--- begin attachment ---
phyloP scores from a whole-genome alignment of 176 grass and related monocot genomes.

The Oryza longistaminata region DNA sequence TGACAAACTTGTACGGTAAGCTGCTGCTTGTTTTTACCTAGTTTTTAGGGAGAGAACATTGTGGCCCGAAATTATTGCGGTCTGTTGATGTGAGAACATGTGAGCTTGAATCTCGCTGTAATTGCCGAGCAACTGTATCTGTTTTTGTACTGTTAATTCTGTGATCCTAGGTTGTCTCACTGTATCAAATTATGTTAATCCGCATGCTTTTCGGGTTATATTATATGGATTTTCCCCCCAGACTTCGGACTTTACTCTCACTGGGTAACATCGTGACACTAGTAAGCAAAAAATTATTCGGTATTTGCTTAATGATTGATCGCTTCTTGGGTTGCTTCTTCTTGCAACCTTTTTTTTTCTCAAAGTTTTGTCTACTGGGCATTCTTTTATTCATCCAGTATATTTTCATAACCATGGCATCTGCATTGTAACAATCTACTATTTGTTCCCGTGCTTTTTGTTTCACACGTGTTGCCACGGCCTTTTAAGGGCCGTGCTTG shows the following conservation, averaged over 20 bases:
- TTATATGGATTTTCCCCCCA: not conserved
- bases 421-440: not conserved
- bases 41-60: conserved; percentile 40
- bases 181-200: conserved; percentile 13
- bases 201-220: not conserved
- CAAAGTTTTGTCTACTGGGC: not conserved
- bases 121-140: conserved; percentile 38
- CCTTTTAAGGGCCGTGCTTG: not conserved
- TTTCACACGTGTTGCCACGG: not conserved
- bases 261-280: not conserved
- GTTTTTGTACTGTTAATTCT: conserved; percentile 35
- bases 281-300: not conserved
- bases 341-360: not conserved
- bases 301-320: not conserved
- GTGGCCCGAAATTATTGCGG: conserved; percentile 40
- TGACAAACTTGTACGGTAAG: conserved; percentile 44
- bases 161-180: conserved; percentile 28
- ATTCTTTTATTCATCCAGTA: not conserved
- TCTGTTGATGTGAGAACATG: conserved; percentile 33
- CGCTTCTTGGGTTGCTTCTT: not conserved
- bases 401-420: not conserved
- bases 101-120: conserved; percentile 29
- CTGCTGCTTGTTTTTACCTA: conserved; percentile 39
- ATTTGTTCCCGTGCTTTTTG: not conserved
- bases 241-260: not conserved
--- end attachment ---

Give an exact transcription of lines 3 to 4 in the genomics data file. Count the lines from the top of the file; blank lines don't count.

- TTATATGGATTTTCCCCCCA: not conserved
- bases 421-440: not conserved